2017-2017 | Chichester Festival Theatre Directed by Jonathan Munby
King Lear is a tragedy written by William Shakespeare. It depicts the gradual descent into madness of the title character, after he disposes of his kingdom by giving bequests to two of his three daughters egged on by their continual flattery, bringing tragic consequences for all.Read more
2017-2017 | Chichester Festival Theatre Directed by Blanche McIntyre
The three interconnecting plays, Table Manners, Living Together and Round and Round the Garden, follow Norman, his in-laws and the local vet over a summer weekend in an English country house.
Norman (Stephen Mangan) is intent on making all the women in his life happy and takes every opportunity to seduce his sister-in-law Annie (Jessica Hynes), charm his brother-in-law’s wife Sarah (Amanda Root) and woo his wife Ruth (Amelia Bullmore) – embroiling everyone in the ction along the way with both tragic and comic consequences.Read more
2017-2017 | Chichester Festival Theatre Directed by Jonathan Kent
Fading Hollywood legend Alexandra Del Lago flees the disastrous premiere of her comeback film. Travelling incognito, she seeks refuge in drink, drugs and the arms of Chance Wayne, an idealisticv young dreamer turned gigolo. A trip to Chance’s hometown in a bid to win back his childhood sweetheart sees their relationship of convenience unravel in Tennessee Williams’ vivid and haunting portrait of the destruction of dreams.Read more
2017-2017 | Chichester Festival Theatre Directed by Daniel Evans
1968. A public school on the South Downs. The Headmaster is retiring and today is his last day. His final task is to appear in the school play.
The problem is, he’s yet to read the script. It soon becomes clear that ‘Speak for England, Arthur’ is not quite the celebration of school tradition the Headmaster might have expected.
A glorious comedy, Alan Bennett’s first play is a hilarious and at times unnerving enquiry into Englishness, nostalgia and identity. Written at a time of tumultuous social change it explores, with great satirical verve, the impact of the past on the present.Read more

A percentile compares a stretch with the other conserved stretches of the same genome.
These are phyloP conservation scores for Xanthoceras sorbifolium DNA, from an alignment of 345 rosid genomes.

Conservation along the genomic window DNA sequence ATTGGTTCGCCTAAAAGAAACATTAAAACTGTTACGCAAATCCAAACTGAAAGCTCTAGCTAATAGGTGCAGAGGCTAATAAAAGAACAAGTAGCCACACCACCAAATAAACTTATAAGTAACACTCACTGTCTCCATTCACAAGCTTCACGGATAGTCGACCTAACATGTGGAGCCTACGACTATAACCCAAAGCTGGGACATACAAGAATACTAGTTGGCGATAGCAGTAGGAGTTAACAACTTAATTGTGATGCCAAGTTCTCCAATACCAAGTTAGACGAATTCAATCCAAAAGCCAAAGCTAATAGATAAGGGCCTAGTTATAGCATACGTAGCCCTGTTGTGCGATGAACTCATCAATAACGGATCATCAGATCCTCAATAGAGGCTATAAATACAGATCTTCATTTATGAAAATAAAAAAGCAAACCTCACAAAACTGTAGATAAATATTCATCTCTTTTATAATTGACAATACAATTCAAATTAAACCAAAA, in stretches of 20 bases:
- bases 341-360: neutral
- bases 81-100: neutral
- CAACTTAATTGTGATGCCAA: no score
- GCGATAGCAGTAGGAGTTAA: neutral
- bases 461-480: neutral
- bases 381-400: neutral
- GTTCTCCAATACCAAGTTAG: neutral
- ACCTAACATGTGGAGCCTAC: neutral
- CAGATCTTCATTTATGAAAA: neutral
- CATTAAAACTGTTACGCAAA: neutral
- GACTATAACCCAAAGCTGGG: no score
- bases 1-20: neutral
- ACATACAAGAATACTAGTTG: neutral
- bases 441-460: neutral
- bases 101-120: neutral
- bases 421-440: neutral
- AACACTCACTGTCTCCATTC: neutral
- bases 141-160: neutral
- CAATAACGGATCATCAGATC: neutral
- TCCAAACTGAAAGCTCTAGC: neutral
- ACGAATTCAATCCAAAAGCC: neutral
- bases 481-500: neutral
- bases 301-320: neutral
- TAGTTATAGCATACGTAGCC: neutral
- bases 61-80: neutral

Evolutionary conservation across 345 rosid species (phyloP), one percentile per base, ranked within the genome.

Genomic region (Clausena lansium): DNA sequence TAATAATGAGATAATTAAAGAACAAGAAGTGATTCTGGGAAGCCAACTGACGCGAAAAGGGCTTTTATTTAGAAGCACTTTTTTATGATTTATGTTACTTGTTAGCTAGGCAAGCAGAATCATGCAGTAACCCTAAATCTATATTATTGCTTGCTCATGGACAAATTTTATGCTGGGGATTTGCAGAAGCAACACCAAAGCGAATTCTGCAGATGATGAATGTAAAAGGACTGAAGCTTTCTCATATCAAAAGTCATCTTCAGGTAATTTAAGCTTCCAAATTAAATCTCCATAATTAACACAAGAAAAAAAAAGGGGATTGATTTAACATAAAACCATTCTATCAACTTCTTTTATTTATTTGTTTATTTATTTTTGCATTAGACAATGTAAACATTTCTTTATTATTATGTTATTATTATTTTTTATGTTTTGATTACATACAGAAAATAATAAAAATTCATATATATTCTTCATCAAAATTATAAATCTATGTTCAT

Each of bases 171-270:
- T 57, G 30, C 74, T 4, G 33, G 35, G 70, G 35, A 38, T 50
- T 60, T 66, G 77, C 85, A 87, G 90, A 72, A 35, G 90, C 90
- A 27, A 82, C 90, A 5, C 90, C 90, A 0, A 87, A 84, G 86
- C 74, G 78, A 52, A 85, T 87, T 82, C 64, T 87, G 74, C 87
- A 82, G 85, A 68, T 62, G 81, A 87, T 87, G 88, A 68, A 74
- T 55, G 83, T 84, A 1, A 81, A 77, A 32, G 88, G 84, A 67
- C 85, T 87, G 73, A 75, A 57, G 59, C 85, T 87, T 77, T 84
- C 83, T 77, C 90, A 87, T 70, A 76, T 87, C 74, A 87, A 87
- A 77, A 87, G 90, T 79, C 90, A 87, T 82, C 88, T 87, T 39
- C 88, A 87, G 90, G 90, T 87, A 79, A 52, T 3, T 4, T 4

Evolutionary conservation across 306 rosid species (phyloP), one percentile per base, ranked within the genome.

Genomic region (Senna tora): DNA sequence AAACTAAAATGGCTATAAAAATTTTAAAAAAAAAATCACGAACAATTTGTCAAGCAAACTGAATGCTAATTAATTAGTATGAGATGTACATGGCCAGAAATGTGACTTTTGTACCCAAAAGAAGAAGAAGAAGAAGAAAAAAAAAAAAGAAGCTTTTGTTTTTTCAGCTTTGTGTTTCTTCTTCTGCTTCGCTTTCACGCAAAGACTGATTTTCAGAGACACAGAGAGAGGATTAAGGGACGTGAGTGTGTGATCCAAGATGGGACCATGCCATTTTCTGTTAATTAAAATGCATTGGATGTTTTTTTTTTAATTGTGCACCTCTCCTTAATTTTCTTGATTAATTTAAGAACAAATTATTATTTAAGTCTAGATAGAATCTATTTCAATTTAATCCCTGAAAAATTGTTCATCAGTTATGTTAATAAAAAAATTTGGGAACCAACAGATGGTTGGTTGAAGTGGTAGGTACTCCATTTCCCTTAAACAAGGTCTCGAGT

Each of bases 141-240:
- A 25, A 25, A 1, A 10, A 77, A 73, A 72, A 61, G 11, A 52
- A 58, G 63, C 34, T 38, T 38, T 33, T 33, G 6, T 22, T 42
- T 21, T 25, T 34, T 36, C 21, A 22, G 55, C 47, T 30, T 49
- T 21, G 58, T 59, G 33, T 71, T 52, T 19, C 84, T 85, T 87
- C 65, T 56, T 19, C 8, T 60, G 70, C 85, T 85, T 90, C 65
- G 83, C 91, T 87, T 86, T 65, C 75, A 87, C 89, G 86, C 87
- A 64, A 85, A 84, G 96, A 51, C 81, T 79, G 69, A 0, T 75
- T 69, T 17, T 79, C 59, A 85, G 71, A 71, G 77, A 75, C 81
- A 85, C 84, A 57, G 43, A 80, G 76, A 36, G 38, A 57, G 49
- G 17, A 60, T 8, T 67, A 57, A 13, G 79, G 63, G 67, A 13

2017-2017 | Chichester Festival Theatre Directed by Timothy Sheader
For Will, going to Indonesia isn’t just another holiday with mum. It’s a new start, and the chance to ride an elephant called Oona. But then the tsunami hit.
Charging deep into the jungle, Oona escapes the beach with her young rider desperately clinging on. Miles from civilisation, at first there’s wonder, discovery and tree-top adventures amongst the orang-utans. But, as thoughts turn to mum left behind on the beach, tigers prowl, hunger hits, and Will must now learn to survive the rainforest. Then come the hunters…
A story of love, loss, loyalty and of living for the moment.Read more
2016-2016 | Chichester Festival Theatre Directed by Rachel Kavanaugh
Arthur Kipps, an orphan and over-worked draper's assistant at the turn of the last century, unexpectedly inherits a fortune that propels him into high society. His childhood companion, Ann Pornick, watches with dismay as Arthur is made over in a new image by the beautiful and classy Helen Walsingham. Both young women undoubtedly love Arthur - but which of them should he listen to? With the help of his friends, Arthur learns that if you want to have the chance of living the right life, you need to make the right choices.Read more
2016-2016 | Chichester Festival Theatre Directed by Adrian Noble
'From now on Captain precious Lawrence of the Arab Bureau is entirely on his own.’
Arrogant, flippant, withdrawn and with a talent for self-concealment, the mysterious Aircraftman Ross seems an odd recruit for the Royal Air Force. In fact the truth is even stranger than the man himself. Firstly, he’s not officially part of the military at all, and secondly he’s certainly not called Ross.
Behind the false name is an enigma, who started as a civilian in the Map Office in 1914. Despite never receiving an official commission he went on to mastermind some of the most audacious military victories in the history of the British Army, including the 1916 Arab Revolt against the Turks. These victories earned him an enduring and romantic nom de guerre: Lawrence of Arabia.
Terence Rattigan’s 1960 play is an epic and probing drama, which reveals the unusual and deeply conflicted Englishman behind the heroic legend.Read more
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